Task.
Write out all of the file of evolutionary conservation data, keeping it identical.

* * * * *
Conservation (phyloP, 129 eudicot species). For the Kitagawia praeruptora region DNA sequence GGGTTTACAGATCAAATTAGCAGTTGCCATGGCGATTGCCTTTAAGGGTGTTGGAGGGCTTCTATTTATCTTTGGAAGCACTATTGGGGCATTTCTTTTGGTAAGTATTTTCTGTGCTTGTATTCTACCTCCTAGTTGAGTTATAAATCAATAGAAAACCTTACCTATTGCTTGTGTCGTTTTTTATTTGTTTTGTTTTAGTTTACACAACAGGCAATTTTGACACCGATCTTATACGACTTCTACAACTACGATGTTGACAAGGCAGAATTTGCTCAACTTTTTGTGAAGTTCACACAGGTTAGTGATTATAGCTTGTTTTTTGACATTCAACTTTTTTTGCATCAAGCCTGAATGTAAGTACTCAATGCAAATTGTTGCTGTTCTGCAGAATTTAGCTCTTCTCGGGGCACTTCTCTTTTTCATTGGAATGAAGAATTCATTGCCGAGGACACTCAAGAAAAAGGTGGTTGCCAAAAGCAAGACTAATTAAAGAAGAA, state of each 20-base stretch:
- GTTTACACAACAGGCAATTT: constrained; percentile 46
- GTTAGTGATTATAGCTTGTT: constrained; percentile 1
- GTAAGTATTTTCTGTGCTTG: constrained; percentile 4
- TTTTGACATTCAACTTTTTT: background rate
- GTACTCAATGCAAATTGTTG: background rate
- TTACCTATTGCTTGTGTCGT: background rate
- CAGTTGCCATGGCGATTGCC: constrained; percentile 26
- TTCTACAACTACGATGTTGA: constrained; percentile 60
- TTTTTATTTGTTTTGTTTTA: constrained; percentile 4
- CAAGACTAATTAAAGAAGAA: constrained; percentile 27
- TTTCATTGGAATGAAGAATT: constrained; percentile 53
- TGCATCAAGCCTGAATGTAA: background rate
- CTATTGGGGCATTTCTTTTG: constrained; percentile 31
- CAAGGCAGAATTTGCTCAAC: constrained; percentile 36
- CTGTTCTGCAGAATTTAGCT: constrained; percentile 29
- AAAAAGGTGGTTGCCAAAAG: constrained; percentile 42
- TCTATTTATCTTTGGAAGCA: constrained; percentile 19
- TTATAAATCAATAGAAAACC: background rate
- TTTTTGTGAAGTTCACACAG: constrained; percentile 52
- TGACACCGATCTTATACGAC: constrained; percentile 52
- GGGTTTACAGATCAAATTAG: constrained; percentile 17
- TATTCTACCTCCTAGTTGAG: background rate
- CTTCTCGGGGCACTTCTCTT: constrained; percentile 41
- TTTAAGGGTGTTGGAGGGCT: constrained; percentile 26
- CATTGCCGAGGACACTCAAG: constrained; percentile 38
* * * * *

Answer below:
Conservation (phyloP, 129 eudicot species). For the Kitagawia praeruptora region DNA sequence GGGTTTACAGATCAAATTAGCAGTTGCCATGGCGATTGCCTTTAAGGGTGTTGGAGGGCTTCTATTTATCTTTGGAAGCACTATTGGGGCATTTCTTTTGGTAAGTATTTTCTGTGCTTGTATTCTACCTCCTAGTTGAGTTATAAATCAATAGAAAACCTTACCTATTGCTTGTGTCGTTTTTTATTTGTTTTGTTTTAGTTTACACAACAGGCAATTTTGACACCGATCTTATACGACTTCTACAACTACGATGTTGACAAGGCAGAATTTGCTCAACTTTTTGTGAAGTTCACACAGGTTAGTGATTATAGCTTGTTTTTTGACATTCAACTTTTTTTGCATCAAGCCTGAATGTAAGTACTCAATGCAAATTGTTGCTGTTCTGCAGAATTTAGCTCTTCTCGGGGCACTTCTCTTTTTCATTGGAATGAAGAATTCATTGCCGAGGACACTCAAGAAAAAGGTGGTTGCCAAAAGCAAGACTAATTAAAGAAGAA, state of each 20-base stretch:
- GTTTACACAACAGGCAATTT: constrained; percentile 46
- GTTAGTGATTATAGCTTGTT: constrained; percentile 1
- GTAAGTATTTTCTGTGCTTG: constrained; percentile 4
- TTTTGACATTCAACTTTTTT: background rate
- GTACTCAATGCAAATTGTTG: background rate
- TTACCTATTGCTTGTGTCGT: background rate
- CAGTTGCCATGGCGATTGCC: constrained; percentile 26
- TTCTACAACTACGATGTTGA: constrained; percentile 60
- TTTTTATTTGTTTTGTTTTA: constrained; percentile 4
- CAAGACTAATTAAAGAAGAA: constrained; percentile 27
- TTTCATTGGAATGAAGAATT: constrained; percentile 53
- TGCATCAAGCCTGAATGTAA: background rate
- CTATTGGGGCATTTCTTTTG: constrained; percentile 31
- CAAGGCAGAATTTGCTCAAC: constrained; percentile 36
- CTGTTCTGCAGAATTTAGCT: constrained; percentile 29
- AAAAAGGTGGTTGCCAAAAG: constrained; percentile 42
- TCTATTTATCTTTGGAAGCA: constrained; percentile 19
- TTATAAATCAATAGAAAACC: background rate
- TTTTTGTGAAGTTCACACAG: constrained; percentile 52
- TGACACCGATCTTATACGAC: constrained; percentile 52
- GGGTTTACAGATCAAATTAG: constrained; percentile 17
- TATTCTACCTCCTAGTTGAG: background rate
- CTTCTCGGGGCACTTCTCTT: constrained; percentile 41
- TTTAAGGGTGTTGGAGGGCT: constrained; percentile 26
- CATTGCCGAGGACACTCAAG: constrained; percentile 38